You’ve also got both a USB-C input and output, allowing you to easily charge up any devices that may require that. There are also two other USB ports built-in, allowing you to charge up to three devices at once. You’ll even get a travel pouch as well as a USB-C cable to help you charge on the go.

AUKEY PB-Y25 Sprint Wireless Review

Summary The AUKEY PB-Y25 Sprint Wireless offers USB Power Delivery, Quick Charge 3.0, Qi wireless, and trickle charging. All in a power bank no bigger than other on the go sized power banks.

User Review

  • Fast charges iPhone, Samsung Galaxy, Google Pixel, LG, and Motorola phones
  • Charges Switch while you play
  • Fits in most Switch carrying cases
  • Qi wireless charging
  • Trickle charge mode for Fitbit and earbuds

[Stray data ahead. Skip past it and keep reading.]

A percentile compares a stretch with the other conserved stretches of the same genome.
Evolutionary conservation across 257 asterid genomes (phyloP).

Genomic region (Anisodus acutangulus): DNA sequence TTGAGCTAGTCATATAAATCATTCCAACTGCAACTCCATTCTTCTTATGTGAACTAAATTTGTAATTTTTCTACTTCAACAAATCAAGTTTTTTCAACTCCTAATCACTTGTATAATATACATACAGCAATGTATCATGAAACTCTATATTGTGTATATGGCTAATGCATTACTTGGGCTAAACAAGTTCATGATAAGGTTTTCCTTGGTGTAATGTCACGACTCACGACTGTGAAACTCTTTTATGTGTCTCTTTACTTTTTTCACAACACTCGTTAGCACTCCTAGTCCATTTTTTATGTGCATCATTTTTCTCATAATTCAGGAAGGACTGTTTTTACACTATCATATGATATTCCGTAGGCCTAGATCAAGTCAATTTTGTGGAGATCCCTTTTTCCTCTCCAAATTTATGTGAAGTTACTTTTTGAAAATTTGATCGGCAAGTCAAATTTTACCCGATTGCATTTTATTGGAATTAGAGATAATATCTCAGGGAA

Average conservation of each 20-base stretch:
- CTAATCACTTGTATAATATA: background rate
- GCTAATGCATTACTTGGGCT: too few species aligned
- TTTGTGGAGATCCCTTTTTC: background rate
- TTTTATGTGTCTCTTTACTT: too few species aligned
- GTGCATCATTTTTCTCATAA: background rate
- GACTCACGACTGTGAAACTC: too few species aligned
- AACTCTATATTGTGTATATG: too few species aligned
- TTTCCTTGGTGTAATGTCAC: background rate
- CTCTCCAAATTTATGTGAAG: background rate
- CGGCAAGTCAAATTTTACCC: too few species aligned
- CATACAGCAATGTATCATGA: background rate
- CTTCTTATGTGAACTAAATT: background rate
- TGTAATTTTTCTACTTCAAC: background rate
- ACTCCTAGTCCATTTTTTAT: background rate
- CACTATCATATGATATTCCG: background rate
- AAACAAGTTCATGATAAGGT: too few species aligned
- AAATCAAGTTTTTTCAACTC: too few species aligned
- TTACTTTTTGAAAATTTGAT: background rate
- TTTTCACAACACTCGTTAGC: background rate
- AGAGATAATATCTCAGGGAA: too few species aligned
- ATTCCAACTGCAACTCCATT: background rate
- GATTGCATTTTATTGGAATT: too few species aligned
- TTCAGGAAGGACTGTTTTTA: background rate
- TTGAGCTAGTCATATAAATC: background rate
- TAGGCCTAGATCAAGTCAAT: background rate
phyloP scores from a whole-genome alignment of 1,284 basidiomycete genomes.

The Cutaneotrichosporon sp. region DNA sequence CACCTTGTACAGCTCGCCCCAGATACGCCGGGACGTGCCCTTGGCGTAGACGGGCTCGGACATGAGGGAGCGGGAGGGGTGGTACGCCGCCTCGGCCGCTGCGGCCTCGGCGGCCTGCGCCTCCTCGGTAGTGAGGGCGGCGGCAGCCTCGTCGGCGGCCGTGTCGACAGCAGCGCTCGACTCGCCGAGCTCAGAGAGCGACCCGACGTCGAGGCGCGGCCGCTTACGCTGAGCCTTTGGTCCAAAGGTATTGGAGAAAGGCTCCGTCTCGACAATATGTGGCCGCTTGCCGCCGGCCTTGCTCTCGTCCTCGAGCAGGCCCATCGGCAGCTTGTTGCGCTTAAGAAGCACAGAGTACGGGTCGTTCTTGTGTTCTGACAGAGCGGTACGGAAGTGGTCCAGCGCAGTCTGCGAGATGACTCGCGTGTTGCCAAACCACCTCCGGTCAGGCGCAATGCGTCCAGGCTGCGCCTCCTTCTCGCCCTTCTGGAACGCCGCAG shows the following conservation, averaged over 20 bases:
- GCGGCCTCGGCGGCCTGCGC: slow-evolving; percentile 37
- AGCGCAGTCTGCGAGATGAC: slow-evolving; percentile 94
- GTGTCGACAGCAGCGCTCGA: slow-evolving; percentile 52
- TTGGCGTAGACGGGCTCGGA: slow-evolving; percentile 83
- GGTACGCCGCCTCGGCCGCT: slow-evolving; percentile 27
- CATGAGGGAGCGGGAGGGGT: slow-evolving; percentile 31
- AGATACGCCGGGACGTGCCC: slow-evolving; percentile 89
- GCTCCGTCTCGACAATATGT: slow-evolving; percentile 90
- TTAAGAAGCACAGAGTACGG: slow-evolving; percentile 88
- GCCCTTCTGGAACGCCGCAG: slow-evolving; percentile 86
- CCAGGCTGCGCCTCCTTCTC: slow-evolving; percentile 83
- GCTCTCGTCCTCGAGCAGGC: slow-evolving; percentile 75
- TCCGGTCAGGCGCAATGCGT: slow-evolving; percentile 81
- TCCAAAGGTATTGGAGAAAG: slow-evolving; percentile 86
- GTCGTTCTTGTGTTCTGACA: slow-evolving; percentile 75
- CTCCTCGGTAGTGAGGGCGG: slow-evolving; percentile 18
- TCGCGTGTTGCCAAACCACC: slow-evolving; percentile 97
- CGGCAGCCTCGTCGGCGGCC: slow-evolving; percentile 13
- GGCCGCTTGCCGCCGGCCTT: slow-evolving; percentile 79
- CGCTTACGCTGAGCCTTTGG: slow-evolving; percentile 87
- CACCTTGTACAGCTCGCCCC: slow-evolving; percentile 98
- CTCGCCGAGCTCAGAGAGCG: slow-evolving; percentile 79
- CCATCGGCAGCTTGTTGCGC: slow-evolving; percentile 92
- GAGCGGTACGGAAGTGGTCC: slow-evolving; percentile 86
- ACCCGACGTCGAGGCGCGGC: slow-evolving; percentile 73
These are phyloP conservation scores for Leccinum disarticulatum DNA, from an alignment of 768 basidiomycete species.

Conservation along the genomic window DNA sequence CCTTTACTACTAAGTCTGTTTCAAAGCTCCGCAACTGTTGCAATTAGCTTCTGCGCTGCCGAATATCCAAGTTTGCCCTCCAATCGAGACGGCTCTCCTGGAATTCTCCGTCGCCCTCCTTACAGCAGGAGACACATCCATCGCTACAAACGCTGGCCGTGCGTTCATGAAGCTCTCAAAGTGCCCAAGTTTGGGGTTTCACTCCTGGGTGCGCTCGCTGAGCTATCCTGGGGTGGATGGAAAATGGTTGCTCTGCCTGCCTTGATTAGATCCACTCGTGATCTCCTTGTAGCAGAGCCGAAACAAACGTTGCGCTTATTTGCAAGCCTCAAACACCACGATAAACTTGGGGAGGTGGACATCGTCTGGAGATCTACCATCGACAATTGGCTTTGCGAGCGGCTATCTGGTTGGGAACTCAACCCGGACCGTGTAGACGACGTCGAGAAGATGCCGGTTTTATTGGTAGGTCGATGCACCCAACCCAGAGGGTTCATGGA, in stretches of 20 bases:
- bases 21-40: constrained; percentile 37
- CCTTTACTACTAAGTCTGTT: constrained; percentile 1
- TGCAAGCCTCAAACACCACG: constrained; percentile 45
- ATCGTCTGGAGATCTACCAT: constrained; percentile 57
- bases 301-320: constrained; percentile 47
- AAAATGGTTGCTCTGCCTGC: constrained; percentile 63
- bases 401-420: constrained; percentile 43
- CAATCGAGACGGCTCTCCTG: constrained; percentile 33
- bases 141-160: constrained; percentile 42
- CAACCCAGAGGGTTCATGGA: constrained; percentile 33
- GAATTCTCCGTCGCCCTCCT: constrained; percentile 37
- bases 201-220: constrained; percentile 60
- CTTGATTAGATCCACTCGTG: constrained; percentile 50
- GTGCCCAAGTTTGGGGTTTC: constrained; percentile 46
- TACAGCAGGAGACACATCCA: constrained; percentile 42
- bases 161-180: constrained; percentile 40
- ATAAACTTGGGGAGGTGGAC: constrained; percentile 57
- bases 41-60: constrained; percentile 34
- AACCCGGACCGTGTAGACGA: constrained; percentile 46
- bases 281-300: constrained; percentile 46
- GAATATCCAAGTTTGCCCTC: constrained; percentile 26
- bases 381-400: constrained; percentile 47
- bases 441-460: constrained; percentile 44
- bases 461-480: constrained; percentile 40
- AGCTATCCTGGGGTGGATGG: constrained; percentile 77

• Includes a USB-C to USB-C cable
  • Charge two devices at once, but not with fast charging
  • Within FAA limits for lithium batteries and flights
  • Can’t fast charge with two devices connected at once
  • Can’t be recharged by Nintendo Switch AC Adapter
  • Doesn’t include a USB-C to USB-A cable for Quick Charge devices

Disclosure: As an Amazon Associate I earn from qualifying purchases. AUKEY provided the product in this review.

Available from:

Tech Specs:

  • Ports: USB-C, USB-A x2, micro-USB
  • USB-C Output:
  • 18W USB-C Power Delivery 2.0 (5V/3A, 9V/2A, 12V/1.5A)
  • 18W Quick Charge 3.0
  • Huawei FCP
  • Apple 2.4A
  • 12W USB (5V/2.4A)
  • Apple 2.4A
  • 5W Qi

AUKEY PB-Y25 Sprint Wireless box and contents

Included In Box:

Good For:

  • Commute
  • Travel
  • iPhone
  • Android
  • Nintendo Switch (handheld)
  • iPad Pro (pre-2018)

Estimated Number of Charges:

  • iPhone 6/7/8: 3 charges
  • iPhone Plus/X/XR: 2 charges
  • Samsung Galaxy S8/S9: 2 charges